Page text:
Danielle Brooks sinks her teeth into the Taystee role on ‘Orange Is the New Black’
Spend a few minutes with Danielle Brooks and it’s easy to see why, fresh out of Juilliard, she was cast as orphan-turned-inmate Tasha “Taystee” Jefferson in “Orange Is the New Black.” Like her alter ego, the 26-year-old is warm, vivacious and refreshingly free of affectation. The actress made her Broadway debut late last year in a revival of “The Color Purple” and was nominated for a Tony Award in May. “It’s just golden and platinum everywhere,” she says of her current hot streak.
Why do you think Taystee has become such a fan favorite?
I think they see themselves. A lot of black women haven’t gotten the chance to see more than just the sassy black woman or the angry black woman. There’s so much depth to her. I think they appreciate her innocence as well as her harsh mouth. She’s really so intelligent. She’s trying to show that she’s capable of making it in the world. I think that’s why people love Taystee. I know that’s why I love Taystee.
A lot of black women haven’t gotten the chance to see more than just the sassy black woman or the angry black woman.
There’s a real sense of missed potential with her.
Yeah, [she’s] really just lacking guidance. It’s crazy how the writers have spun it because now she’s the one giving that guidance. She’s become the mother and now is trying to make sure that Crazy Eyes is doing what she needs to do, Poussey isn’t out with hooch all day. It’s very interesting how the dynamic for her is changing.
The scene with Crazy Eyes where Taystee breaks down over Vee’s death was pretty intense.
I was really grateful to the writers because I was happy that I got to show more colors, being that I did go to school for this thing that we call acting it was like, “Finally, I really get to sink my teeth into something.”
It was very emotional. Even one of the crew came up to me after and said he had just lost someone in his family and by seeing what we were doing, was able to get some bit of relief from that. That’s what excites me about the work that we do. That’s what it’s for -- to heal.
What’s the most interesting or unexpected response you’ve gotten from a fan?
One time I was walking down the street, 42nd Street, and this guy was with his son and he stopped me and was like, “I’ve been incarcerated before and I know many Taystees, so thank you for being honest in what you do.” People really are seeing themselves in the characters.
That’s why I’m grateful for material like “Orange Is the New Black” and the subject matters that they constantly are tackling and going deeper when it comes to race, transgender issues, the prison system. It’s so admirable.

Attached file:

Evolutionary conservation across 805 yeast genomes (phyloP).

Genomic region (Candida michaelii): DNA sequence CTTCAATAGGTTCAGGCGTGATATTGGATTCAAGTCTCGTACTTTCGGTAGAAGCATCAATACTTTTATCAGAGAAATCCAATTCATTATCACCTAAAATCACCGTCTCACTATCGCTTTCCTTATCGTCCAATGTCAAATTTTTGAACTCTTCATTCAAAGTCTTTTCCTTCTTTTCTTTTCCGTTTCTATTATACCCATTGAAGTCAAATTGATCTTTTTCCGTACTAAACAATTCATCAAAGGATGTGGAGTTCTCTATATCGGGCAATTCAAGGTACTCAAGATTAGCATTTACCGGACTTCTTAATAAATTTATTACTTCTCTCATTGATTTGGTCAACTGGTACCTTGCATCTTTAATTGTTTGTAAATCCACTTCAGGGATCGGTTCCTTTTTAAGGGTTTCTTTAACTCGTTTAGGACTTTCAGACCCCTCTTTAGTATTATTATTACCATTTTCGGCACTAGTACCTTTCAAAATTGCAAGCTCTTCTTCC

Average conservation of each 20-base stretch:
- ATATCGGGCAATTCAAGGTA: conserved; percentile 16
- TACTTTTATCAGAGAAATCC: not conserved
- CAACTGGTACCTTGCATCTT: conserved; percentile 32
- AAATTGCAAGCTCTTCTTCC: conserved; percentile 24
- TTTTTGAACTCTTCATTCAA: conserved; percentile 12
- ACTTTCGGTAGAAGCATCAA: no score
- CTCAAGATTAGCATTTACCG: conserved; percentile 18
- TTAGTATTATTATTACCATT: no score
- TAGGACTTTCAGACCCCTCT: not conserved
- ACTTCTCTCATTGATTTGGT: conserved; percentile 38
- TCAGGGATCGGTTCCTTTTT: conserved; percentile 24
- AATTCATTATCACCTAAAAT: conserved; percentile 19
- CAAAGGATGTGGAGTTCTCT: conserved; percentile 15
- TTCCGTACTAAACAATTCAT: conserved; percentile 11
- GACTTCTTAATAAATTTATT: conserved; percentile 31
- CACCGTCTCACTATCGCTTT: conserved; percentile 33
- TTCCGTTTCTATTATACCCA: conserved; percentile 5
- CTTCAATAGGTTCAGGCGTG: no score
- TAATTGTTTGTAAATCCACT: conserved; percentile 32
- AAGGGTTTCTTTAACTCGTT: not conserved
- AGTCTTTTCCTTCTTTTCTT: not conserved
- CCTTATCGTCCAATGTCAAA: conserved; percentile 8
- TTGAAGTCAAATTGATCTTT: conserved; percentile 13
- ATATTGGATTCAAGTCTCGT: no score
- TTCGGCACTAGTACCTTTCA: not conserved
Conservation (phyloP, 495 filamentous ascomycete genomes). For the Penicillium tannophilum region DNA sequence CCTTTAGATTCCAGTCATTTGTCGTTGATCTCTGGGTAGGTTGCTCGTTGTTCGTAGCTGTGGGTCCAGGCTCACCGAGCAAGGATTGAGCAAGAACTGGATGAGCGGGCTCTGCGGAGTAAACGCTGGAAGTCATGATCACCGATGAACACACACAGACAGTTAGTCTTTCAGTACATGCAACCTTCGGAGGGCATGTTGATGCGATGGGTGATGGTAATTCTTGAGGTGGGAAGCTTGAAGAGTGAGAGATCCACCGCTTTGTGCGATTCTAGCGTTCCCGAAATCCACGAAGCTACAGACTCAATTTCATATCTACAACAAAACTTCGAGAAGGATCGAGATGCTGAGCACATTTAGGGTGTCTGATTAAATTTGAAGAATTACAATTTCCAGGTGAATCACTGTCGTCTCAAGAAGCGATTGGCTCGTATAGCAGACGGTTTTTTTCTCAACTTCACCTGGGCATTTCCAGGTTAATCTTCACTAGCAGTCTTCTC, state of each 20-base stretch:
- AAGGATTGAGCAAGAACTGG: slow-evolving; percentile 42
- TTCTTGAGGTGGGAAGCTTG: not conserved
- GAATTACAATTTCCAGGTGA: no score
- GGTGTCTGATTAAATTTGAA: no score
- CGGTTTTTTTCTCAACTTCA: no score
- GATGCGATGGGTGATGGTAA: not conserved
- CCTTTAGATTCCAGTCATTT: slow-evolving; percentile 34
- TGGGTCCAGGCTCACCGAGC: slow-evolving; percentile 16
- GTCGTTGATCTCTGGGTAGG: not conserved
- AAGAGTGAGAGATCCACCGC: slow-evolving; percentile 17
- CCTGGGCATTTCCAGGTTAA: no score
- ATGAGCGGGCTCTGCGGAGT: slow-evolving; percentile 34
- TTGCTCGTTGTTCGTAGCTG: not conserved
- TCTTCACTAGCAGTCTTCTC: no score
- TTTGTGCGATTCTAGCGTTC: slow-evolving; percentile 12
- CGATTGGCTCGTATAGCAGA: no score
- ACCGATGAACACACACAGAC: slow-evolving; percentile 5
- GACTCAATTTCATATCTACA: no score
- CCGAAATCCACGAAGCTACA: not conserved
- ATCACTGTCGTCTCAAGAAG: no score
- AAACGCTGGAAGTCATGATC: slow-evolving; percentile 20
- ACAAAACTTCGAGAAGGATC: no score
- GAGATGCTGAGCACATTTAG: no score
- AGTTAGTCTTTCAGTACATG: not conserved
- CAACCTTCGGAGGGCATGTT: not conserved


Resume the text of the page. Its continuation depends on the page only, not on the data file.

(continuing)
What do you make of Taystee’s sexuality?
I keep teasing [series creator Jenji Kohan] about it. I’m like, “Jenji, when are you going to give Taystee some love?” I think she is straight and she wishes that she could have been gay for Poussey, but she’s not. In my head I think Taystee’s still a virgin. I think life was so heavy for her that she had no time for that. She was just trying to figure out where she was going to eat, sleep, lay her head and go to school. And before you knew it, she was in prison. I hope that she’ll get to explore her sexuality in a way that she’s comfortable with.
You trained at Juilliard and then went straight into TV. What have you learned from working in the medium?
Unlike theater, you don’t have a long rehearsal period at all. You just do it. You have limited time to make choices. TV has taught me to make bold choices in the moment, the minute they come to you, and not to hold back.
TV has taught me to make bold choices in the moment, the minute they come to you, and not to hold back.
You’ve said before that your life changed in 13 hours when “Orange Is the New Black” came out.
It did. You start to go to restaurants and people are looking and all of a sudden you have a bill that says zero on it and you’re, “OK, this is different.” Then all of a sudden you have a hair stylist and a makeup artist and a publicist and a lawyer.
I Iove acting because I get to observe people, I get to walk in Central Park and watch someone playing with their child and that’s fun for me. Now, the tables have turned, and people are watching me go to the bathroom, or how I eat, or how I speak. It was a lot to take in a short amount of time.
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